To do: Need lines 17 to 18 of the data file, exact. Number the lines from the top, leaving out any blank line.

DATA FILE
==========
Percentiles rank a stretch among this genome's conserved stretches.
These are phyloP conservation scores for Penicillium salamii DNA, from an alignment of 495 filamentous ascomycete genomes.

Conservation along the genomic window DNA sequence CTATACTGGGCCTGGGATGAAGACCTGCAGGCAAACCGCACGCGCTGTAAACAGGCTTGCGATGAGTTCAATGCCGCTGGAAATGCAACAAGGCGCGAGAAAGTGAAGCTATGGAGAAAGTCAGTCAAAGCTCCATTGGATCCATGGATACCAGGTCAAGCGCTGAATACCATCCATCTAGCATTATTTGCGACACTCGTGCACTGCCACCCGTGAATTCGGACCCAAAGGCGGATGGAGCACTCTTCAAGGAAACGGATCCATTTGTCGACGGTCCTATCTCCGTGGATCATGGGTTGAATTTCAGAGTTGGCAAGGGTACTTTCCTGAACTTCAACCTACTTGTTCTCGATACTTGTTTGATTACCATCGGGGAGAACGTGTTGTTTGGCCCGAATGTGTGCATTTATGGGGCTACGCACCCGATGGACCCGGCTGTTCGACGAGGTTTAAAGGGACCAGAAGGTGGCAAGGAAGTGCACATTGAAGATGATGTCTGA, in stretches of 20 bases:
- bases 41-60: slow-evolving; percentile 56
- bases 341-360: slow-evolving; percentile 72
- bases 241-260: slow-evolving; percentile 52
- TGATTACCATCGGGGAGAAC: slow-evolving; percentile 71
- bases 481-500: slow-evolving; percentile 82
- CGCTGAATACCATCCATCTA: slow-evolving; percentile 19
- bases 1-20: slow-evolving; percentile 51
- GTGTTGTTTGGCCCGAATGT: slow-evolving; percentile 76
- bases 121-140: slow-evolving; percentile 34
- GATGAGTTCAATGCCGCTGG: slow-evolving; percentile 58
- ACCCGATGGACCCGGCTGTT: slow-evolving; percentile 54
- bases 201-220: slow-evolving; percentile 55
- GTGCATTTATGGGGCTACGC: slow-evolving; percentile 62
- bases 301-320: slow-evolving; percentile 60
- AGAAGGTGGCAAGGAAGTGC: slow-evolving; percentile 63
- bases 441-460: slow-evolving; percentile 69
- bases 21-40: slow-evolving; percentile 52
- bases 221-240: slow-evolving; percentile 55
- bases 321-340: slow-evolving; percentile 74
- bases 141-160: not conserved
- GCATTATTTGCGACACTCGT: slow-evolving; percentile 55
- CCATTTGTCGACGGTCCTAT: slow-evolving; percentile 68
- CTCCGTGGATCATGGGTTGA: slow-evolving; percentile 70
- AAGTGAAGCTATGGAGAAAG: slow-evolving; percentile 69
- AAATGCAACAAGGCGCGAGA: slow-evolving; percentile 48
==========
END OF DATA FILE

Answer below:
- bases 301-320: slow-evolving; percentile 60
- AGAAGGTGGCAAGGAAGTGC: slow-evolving; percentile 63